Several years ago, during the question period following a talk I had given, I was asked a series of questions about morality, sin, confession, and forgiveness. I began my response with a few distinctions calculated to show how complex these questions were and was moving on to the next step, an attempt to give some answers, when one man present lost both his patience and his temper. He challenged me angrily:
“Father, why are you fudging around in answering this? You know the answer, every Catholic does! Sex outside of marriage, missing Mass on Sundays, these are mortal sins…and no theological or psychological distinctions can change that! You know too, only too well, that the Catholic Church teaches clearly, and has defined at the Council of Trent, that there is only one way to have serious sin forgiven, confession to a priest. To not say that clearly is to soft-peddle the truth!”
I was searching for a response to this challenge when a lady stood up and, shaking and nearly overcome with emotion, spoke for me: “This is not soft-peddling the truth. I believe that Father is saying…and I’ll tell you why. I had a 19-years-old daughter who was killed in a car accident two years ago. She hadn’t been going to church for over a year before that and she was living with her boyfriend. But she was a good girl, with a good heart, and nobody is going to tell me that she went to hell!”
Recently, at a diocesan conference on the sacrament of reconciliation, I had been explaining how reconciliation, like all sacraments, was a touching of the body of Christ and how, consequently, one could have one’s sins forgiven through touching Christ’s body within Christian community and within Eucharist. I went on to say that I consider the practice of confession a beautiful and important sacrament, one used by the mature….and how I consider the fact that many Christians today no longer practice it a bad sign. However, despite the value and importance of private confession, radically we can, and do, have our sins forgiven through living and worshipping within Christian community and especially through receiving the Eucharist.
Again, I was accused of soft-peddling the truth. The Catholic tradition, I was passionately informed, is that all serious sin can only be forgiven through explicit confession to a priest. I’ve been around long enough to know that this statement is generally perceived as, in fact, being the Catholic tradition on reconciliation and so I have had to think long and hard about this: Am I soft-peddling the truth? Doesn’t the Council of Trent clearly demand private confession as the condition for the forgiveness of serious sin? Is a certain theology of the Incarnation (upon which I base the belief that when one goes to Eucharist or participates otherwise in Christian community one is touching the hem of Christ’s garment and is thus being reconciled) faulty? Am I being influenced by some liberal consensus which, blind to all except its own ideological concerns, is trying to be a surrogate for truth?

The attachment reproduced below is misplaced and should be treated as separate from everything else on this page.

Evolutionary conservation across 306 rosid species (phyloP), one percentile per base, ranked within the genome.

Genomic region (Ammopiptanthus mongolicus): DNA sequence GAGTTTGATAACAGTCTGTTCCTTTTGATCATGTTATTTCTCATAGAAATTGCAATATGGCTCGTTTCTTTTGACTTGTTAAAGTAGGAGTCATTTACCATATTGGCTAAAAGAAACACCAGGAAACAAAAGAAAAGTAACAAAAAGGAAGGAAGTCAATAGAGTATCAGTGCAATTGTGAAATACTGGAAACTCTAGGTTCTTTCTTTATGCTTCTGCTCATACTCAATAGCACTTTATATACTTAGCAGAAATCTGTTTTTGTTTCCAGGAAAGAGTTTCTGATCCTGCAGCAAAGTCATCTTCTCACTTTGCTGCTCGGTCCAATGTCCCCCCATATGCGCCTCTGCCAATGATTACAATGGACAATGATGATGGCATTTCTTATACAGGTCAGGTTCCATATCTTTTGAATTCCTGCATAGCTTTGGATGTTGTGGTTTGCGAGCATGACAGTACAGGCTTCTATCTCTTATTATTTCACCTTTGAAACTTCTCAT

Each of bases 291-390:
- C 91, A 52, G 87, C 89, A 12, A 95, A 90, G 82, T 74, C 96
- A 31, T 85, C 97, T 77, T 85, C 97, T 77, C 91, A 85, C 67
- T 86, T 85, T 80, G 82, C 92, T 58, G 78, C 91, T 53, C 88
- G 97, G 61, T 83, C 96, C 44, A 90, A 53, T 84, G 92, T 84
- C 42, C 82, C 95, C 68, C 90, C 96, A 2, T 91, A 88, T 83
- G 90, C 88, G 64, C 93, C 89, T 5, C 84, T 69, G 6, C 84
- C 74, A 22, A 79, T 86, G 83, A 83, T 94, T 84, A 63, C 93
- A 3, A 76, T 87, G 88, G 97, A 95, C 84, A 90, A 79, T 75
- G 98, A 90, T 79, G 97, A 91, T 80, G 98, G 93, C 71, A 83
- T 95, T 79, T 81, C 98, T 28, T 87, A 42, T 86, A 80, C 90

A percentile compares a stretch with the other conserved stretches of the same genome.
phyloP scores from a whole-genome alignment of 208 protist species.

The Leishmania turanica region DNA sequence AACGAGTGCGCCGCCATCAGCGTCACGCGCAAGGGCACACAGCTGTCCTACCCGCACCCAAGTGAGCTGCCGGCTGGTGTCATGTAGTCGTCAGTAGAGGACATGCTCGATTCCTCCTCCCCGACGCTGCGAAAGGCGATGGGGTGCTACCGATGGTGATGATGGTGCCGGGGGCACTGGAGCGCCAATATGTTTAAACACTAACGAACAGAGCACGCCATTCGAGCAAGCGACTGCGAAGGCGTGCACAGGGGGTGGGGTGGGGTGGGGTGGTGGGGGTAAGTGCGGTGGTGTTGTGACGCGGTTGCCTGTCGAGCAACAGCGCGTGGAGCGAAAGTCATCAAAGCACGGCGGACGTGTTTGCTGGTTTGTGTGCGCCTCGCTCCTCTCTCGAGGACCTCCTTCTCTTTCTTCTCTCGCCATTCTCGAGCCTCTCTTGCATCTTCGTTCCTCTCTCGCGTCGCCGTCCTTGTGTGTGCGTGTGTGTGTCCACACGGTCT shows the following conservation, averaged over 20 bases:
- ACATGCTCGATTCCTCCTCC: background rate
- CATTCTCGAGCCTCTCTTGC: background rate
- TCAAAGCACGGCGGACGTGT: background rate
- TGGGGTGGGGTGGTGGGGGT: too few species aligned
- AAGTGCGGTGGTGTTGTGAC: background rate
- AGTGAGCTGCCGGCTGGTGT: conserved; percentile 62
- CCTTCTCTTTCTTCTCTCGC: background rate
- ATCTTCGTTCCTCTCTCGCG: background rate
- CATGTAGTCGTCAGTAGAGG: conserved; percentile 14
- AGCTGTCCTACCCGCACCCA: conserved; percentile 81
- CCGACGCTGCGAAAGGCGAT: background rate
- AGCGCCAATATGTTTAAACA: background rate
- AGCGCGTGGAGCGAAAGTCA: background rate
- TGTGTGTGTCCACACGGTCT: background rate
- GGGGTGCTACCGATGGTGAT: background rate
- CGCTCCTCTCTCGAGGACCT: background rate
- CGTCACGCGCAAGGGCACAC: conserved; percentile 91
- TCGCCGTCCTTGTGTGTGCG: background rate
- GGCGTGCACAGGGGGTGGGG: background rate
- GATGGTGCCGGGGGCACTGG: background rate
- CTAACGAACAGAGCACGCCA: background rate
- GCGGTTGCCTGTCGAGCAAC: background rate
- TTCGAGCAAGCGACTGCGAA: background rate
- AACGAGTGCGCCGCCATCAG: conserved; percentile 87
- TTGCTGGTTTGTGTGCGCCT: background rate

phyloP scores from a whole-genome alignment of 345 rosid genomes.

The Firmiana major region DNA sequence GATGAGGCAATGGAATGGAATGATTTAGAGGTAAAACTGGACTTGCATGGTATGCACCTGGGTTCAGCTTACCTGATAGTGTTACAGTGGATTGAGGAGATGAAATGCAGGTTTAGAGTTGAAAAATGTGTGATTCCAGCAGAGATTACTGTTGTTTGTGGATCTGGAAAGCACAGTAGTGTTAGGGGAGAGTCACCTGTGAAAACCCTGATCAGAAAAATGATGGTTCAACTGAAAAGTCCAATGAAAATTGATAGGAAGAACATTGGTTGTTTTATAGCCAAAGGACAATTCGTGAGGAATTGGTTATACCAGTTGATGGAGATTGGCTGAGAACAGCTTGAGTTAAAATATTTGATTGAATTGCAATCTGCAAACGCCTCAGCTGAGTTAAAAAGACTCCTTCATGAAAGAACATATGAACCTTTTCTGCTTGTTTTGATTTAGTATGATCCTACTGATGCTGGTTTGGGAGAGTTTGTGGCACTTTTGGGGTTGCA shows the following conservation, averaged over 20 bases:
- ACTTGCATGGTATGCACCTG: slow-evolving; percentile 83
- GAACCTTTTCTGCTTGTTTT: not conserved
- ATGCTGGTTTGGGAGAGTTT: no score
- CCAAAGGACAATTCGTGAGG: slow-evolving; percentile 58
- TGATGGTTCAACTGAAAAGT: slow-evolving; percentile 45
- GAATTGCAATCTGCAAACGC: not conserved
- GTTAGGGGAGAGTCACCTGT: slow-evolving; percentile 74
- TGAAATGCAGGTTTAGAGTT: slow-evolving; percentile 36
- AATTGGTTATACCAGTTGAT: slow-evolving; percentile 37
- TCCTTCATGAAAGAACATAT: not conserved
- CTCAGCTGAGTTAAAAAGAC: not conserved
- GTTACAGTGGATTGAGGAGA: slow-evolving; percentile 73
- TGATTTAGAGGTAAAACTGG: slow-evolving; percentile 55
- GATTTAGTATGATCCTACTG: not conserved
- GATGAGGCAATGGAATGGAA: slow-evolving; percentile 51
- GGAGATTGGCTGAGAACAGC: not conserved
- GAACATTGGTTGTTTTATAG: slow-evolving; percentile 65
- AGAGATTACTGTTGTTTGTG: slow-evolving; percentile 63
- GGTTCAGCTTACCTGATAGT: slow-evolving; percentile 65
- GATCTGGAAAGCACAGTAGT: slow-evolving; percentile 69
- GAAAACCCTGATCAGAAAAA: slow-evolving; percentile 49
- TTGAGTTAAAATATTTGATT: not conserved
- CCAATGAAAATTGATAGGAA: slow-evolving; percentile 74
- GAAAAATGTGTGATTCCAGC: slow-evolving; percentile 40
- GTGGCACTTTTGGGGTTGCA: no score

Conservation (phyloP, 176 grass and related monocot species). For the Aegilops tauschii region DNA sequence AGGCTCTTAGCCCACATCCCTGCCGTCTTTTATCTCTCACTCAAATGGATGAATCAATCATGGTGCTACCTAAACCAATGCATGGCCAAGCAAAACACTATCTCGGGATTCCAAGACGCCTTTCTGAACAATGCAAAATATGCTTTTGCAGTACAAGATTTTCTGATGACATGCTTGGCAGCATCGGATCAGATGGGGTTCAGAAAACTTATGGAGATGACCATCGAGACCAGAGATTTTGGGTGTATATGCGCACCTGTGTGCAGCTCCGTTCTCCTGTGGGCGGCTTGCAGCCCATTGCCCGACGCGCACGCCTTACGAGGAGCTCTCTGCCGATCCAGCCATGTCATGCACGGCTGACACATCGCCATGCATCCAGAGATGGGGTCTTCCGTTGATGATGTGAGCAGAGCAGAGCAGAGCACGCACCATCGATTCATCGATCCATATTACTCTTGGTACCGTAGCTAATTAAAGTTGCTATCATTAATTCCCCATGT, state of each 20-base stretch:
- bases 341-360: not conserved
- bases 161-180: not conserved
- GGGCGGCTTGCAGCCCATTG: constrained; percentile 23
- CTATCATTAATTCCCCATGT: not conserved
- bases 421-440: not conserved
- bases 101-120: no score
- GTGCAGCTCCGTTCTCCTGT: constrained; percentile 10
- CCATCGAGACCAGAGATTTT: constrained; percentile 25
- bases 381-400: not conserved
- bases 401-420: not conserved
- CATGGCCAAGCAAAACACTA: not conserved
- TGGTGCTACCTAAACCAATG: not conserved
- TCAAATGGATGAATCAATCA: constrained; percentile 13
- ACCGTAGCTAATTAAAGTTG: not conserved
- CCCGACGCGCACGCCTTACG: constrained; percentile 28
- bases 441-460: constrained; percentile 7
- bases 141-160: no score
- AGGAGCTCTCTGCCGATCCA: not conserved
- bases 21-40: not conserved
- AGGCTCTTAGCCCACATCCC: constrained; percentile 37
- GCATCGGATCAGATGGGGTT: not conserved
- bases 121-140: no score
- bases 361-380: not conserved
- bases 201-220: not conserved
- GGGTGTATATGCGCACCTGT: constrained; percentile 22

These are valid questions, questions all religious teachers who know Christ’s warning about scandalizing little ones had better ask themselves fairly regularly. There are penalties for playing loose with the truth. But there are also dangers the other way, one can dangerously reduce truth. One can also soft-peddle the incarnation. Just as one can lack the courage to affirm hard truths because they demand things which go against the grain, one can just as easily lack the courage to affirm how incredible and far-reaching are the tentacles of the incarnation and how lavish is the mercy of God that is revealed in it. I doubt that any Christian who takes seriously what Jesus taught us about God would want to challenge the lady who claimed that, despite her daughter’s wanderings and her dying without explicit confession, her daughter was surely not in hell.
So what do courage and truth demand we say? That there is no forgiveness for serious sin outside of the explicit sacrament of reconciliation….or that Christian community and the Eucharist are the body of Christ on earth and that when we touch them with even a modicum of sincerity we are healed?
Do courage and truth demand that we take Trent’s statement on private confession to mean that outside of explicit private confession there can be, for any Catholic, no other means of reconciliation….or, do they demand that we take Trent’s statement in its proper context and with all its qualifications and affirm, in the name of Trent, that there are ways outside of explicit confession to have sins forgiven?
Do courage and truth demand that we teach that only Jesus can forgive sin and that, today, that forgiveness is dispensed only through private confession…or do courage and truth demand that we affirm, as does Scripture, that we do not replace the body of Christ, that we are not like his body, nor even that we are his mystical body, but that we are his body, flesh, blood, tangible, in history, the on-going incarnation, and that consequently when we forgive, Christ forgives; when we bind, Christ binds; when we console, Christ consoles; and when that woman loved and forgave her wandering daughter, Christ loved and forgave that wandering daughter?
In what does the greater danger lie…in soft-peddling confession or in soft peddling and reducing the incredible love and forgiveness that are revealed in the incarnation?